Port firefighters will not give cover

PORT chiefs at Felixstowe today stressed that the container terminal's fire-fighting service would not be providing cover for the resort.But the service would turn out to help if there was an immediate threat to life in any incident in the town.


Felixstowe editor


PORT chiefs at Felixstowe today stressed that the container terminal's firefighting service would not be providing cover for the resort.

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But the service would turn out to help if there was an immediate threat to life in any incident in the town.

"We have to stress that we are not the alternative fire service and we will not be providing coverage for Felixstowe and no-one should be under the impression that we would do," said port corporate affairs manager, Paul Davey.

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"However, if our men are available and there is an incident in which there is an immediate threat to life – a danger that someone would be killed – then our men would respond."

Fire crews have very occasionally over the years left the 700-acre complex to help out at major incidents in the town, and the port ambulance service has helped on numerous occasions in emergencies.

Port workers are being urged to be extra vigilant as the fire strike looms – and office workers have been given extra evacuation drills from buildings to remind them of procedures.

"All staff have been made aware that back-up will not be available for the duration of the strike. We are confident that our own fire fighting service can cope with most incidents," added Mr Davey.

The boxport only ever calls on the Suffolk Fire Service in an extreme emergency and has a team of fully trained fire and ambulance personnel on constant call to deal with fires, accidents, chemical emergency and other incidents.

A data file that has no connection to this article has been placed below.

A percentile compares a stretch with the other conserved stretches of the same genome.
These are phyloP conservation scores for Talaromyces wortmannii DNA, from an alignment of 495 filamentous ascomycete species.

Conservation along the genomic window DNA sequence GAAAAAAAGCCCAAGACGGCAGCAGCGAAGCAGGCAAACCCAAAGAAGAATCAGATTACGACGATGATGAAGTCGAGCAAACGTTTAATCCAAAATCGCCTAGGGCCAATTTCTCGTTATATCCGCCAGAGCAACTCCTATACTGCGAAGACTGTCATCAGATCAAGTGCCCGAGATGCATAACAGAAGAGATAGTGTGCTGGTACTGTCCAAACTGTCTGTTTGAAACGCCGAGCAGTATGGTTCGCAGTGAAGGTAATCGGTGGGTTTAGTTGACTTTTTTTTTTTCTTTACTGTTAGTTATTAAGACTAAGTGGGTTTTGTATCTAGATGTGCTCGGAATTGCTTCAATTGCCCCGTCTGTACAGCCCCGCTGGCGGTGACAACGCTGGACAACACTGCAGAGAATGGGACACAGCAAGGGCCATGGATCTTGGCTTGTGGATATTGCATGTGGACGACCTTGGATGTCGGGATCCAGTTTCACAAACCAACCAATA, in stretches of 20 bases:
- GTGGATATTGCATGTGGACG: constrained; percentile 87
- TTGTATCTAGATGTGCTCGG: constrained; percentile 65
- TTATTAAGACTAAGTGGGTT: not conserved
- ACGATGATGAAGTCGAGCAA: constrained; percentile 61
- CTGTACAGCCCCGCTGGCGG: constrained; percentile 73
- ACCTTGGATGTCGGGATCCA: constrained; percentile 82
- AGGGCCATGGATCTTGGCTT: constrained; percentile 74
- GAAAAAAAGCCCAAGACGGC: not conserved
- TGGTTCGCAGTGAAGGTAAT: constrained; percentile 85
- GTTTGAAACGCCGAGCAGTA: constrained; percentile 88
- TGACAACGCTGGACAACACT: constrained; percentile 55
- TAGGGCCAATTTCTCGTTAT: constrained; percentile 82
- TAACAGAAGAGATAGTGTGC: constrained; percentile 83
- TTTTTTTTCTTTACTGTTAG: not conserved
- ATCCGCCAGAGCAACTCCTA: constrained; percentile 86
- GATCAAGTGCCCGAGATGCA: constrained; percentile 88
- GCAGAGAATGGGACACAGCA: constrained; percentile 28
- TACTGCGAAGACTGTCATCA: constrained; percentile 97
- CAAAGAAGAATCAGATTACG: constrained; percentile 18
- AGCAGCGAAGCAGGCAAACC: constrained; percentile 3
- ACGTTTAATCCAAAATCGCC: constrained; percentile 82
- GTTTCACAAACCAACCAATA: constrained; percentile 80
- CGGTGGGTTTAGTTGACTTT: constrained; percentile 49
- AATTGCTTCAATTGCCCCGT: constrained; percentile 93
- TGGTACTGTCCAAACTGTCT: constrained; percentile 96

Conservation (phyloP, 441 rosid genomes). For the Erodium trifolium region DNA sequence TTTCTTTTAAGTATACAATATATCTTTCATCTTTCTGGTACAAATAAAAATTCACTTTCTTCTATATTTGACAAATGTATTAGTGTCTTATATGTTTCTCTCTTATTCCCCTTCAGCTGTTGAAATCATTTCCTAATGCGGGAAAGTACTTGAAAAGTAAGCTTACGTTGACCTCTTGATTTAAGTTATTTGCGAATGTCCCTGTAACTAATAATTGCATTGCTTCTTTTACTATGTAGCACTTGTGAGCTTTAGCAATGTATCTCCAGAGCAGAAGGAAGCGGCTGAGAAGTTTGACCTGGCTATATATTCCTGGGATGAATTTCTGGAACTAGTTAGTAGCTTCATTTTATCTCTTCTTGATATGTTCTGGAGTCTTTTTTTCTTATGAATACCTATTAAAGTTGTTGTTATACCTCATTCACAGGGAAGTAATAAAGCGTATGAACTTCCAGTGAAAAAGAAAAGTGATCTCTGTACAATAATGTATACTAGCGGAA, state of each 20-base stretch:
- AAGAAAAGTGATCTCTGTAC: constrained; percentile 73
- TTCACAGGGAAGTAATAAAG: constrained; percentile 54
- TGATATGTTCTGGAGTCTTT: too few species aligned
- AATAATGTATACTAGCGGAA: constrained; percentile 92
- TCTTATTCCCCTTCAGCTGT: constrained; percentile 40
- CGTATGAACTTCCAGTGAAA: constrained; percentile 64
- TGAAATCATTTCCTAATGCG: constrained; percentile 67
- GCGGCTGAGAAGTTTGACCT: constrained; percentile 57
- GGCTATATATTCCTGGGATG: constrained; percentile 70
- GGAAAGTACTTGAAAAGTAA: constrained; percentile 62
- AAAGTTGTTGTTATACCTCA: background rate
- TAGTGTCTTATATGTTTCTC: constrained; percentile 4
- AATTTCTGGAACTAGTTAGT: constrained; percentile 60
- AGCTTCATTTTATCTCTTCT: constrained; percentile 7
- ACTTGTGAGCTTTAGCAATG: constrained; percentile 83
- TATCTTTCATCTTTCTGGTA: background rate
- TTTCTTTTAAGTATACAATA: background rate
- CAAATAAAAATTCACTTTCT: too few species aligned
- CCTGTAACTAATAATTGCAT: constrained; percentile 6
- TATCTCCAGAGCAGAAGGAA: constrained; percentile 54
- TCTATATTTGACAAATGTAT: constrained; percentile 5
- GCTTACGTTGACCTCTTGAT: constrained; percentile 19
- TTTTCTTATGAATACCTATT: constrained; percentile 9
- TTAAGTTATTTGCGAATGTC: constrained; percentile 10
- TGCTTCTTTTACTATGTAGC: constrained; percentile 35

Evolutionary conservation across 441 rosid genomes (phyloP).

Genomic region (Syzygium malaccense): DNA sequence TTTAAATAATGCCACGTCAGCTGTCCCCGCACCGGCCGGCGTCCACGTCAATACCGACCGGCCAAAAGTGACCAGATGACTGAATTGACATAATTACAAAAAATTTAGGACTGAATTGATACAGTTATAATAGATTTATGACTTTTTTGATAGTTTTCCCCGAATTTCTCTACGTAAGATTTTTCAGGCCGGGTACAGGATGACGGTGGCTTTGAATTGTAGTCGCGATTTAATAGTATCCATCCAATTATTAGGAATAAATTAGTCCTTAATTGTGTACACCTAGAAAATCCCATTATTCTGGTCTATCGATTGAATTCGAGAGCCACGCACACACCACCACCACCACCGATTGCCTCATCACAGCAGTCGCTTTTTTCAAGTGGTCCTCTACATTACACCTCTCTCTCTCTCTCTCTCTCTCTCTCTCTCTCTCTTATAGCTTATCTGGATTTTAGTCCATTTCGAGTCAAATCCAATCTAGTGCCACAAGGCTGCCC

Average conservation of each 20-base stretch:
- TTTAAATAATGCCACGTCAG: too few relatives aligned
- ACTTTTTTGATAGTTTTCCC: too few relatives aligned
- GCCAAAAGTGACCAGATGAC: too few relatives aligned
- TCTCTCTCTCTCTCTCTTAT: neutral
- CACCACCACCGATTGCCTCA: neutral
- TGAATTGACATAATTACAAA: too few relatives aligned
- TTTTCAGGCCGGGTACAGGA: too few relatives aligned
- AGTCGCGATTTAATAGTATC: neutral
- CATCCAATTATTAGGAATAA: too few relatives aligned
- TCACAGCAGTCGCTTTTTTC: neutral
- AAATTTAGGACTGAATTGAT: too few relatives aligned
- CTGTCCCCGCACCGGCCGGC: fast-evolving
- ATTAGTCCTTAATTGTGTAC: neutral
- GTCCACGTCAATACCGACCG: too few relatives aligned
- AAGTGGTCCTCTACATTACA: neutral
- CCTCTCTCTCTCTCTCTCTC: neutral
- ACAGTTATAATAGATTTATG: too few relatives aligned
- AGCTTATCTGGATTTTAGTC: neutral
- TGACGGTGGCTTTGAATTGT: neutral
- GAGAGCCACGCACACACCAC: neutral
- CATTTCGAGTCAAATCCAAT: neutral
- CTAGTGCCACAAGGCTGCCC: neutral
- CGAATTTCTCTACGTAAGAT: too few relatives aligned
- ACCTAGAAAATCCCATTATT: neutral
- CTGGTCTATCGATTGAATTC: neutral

A nucleus of full-time officers and men are on duty at the Port fire station 24 hours a day and a paging system is operated to summon supporting members of the fire and ambulance service from other duties when an emergency arises.

Two fire appliances, fully equipped with rescue equipment, including heavy-duty cutters and a bulk foam facility with a chemical response vehicle, are all ready for immediate use.

The equipment is manned by staff trained in fire fighting, advanced life-support, rescue and hazardous chemical procedures.

The port also runs regular training sessions for company and non-company employees to deal with small fires.

Port fire crews also work closely with the dangerous goods centre, which oversees the movement of hazardous cargo through the port to ensure cargo is safe, handled without risks to health and all regulations are met.

The port also has two fully equipped ambulances, each carrying up-to-date life-support equipment and a crew of qualified paramedics. It has also has oil booms and a 2,000-gallon vacuum suction tank is available for an oil or chemical spillage in the harbour or dyke systems.

Safety officers are available 24 hours a day to give advice, and carry out routine safety inspections, job task safety analysis, risk assessment and accident investigations. The port also has a facility for environmental monitoring to sample gases, chemicals, noise, radioactivity, exhaust ventilation systems and lighting.

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